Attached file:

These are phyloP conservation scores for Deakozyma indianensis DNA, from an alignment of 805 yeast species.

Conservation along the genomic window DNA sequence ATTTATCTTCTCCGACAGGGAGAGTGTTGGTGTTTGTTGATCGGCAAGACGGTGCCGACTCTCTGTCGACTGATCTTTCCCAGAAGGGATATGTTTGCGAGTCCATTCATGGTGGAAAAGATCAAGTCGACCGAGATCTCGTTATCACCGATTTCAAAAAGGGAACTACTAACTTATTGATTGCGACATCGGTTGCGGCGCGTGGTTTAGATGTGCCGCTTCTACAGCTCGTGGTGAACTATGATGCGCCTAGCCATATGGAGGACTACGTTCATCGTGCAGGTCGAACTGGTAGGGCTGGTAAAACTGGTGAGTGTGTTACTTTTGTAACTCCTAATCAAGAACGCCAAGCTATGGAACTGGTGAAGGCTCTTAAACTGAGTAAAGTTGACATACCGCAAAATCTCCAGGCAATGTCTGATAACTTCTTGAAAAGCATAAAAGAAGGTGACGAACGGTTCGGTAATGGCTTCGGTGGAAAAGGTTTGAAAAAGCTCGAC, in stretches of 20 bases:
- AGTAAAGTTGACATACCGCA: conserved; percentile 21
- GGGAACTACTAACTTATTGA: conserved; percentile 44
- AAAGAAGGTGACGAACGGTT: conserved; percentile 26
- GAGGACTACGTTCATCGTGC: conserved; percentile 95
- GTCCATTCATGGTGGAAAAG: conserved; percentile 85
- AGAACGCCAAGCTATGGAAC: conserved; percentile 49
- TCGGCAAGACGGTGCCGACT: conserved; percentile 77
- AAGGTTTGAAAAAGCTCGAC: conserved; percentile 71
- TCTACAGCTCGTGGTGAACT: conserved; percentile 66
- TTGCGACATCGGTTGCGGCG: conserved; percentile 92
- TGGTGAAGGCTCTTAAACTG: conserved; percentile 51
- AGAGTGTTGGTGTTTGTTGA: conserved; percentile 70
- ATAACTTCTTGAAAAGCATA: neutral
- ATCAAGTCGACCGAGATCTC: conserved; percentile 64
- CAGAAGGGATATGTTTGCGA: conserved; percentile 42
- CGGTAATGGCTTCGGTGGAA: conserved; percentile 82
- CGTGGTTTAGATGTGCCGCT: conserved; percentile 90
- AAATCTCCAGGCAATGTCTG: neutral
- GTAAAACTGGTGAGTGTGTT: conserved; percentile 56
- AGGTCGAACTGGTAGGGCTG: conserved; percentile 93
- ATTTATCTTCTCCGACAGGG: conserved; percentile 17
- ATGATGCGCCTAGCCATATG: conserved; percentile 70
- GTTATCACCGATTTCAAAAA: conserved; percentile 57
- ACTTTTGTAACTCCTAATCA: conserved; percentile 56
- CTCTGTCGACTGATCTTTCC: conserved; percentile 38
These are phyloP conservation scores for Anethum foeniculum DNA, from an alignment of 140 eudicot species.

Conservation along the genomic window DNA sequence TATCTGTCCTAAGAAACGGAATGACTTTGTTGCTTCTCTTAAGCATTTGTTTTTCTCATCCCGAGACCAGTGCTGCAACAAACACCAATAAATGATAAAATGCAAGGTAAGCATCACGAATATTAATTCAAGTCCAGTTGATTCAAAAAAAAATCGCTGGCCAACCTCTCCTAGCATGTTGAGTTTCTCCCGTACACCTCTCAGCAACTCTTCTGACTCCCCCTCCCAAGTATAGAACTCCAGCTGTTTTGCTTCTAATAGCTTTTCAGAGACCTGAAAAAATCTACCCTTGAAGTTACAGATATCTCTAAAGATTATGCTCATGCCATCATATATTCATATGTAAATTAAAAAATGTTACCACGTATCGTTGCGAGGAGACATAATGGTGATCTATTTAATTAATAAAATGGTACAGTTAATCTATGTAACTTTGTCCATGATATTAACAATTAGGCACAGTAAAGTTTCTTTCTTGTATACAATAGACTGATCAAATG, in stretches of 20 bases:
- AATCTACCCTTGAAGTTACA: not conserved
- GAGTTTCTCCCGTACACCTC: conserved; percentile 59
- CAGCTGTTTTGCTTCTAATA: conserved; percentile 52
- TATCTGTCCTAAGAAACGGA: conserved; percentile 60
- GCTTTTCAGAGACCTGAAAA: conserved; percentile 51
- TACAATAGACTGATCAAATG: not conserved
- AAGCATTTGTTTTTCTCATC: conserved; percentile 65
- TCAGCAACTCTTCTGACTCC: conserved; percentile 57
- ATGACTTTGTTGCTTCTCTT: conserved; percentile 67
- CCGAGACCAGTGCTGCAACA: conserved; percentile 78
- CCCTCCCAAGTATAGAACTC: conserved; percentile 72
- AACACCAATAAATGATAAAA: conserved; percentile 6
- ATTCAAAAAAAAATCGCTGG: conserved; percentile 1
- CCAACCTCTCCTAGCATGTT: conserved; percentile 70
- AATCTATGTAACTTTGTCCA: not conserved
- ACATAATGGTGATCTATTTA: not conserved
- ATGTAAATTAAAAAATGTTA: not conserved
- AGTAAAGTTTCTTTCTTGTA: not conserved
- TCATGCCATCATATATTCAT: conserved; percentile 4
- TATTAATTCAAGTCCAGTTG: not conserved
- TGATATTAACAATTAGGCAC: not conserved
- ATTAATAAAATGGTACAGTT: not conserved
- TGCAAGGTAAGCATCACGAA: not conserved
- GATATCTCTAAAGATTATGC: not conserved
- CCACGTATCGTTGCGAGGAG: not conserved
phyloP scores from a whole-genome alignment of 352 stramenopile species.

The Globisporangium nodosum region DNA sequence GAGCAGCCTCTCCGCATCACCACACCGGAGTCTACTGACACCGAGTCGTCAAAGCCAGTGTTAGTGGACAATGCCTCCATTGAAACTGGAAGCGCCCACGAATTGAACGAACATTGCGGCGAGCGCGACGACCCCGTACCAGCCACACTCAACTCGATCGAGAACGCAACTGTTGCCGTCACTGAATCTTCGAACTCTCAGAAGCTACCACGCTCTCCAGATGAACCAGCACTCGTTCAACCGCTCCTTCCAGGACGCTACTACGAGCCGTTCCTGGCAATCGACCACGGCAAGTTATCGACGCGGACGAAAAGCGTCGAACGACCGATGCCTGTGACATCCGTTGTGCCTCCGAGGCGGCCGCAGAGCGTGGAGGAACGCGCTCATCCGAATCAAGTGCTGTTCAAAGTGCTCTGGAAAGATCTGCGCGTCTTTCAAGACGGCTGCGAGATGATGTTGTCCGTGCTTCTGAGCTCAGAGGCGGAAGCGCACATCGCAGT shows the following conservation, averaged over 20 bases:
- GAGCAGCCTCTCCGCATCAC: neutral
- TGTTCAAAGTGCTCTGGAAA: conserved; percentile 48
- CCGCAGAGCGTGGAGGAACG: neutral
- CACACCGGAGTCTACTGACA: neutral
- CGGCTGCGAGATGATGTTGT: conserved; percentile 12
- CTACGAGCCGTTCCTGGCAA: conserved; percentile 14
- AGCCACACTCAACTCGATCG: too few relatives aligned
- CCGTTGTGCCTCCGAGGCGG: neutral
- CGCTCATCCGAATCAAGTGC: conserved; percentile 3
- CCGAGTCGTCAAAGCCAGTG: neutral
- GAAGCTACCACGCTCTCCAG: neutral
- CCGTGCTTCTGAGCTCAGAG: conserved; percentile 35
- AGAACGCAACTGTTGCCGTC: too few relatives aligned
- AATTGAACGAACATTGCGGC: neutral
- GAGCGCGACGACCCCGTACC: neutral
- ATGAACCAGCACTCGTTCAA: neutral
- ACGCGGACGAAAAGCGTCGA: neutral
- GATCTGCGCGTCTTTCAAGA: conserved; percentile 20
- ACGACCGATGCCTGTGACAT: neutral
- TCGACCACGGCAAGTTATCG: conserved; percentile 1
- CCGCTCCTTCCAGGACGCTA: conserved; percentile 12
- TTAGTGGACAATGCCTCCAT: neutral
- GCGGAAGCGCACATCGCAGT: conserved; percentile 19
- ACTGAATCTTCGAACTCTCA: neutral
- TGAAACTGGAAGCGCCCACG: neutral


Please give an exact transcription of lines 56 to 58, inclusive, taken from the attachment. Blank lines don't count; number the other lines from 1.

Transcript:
The Globisporangium nodosum region DNA sequence GAGCAGCCTCTCCGCATCACCACACCGGAGTCTACTGACACCGAGTCGTCAAAGCCAGTGTTAGTGGACAATGCCTCCATTGAAACTGGAAGCGCCCACGAATTGAACGAACATTGCGGCGAGCGCGACGACCCCGTACCAGCCACACTCAACTCGATCGAGAACGCAACTGTTGCCGTCACTGAATCTTCGAACTCTCAGAAGCTACCACGCTCTCCAGATGAACCAGCACTCGTTCAACCGCTCCTTCCAGGACGCTACTACGAGCCGTTCCTGGCAATCGACCACGGCAAGTTATCGACGCGGACGAAAAGCGTCGAACGACCGATGCCTGTGACATCCGTTGTGCCTCCGAGGCGGCCGCAGAGCGTGGAGGAACGCGCTCATCCGAATCAAGTGCTGTTCAAAGTGCTCTGGAAAGATCTGCGCGTCTTTCAAGACGGCTGCGAGATGATGTTGTCCGTGCTTCTGAGCTCAGAGGCGGAAGCGCACATCGCAGT shows the following conservation, averaged over 20 bases:
- GAGCAGCCTCTCCGCATCAC: neutral
- TGTTCAAAGTGCTCTGGAAA: conserved; percentile 48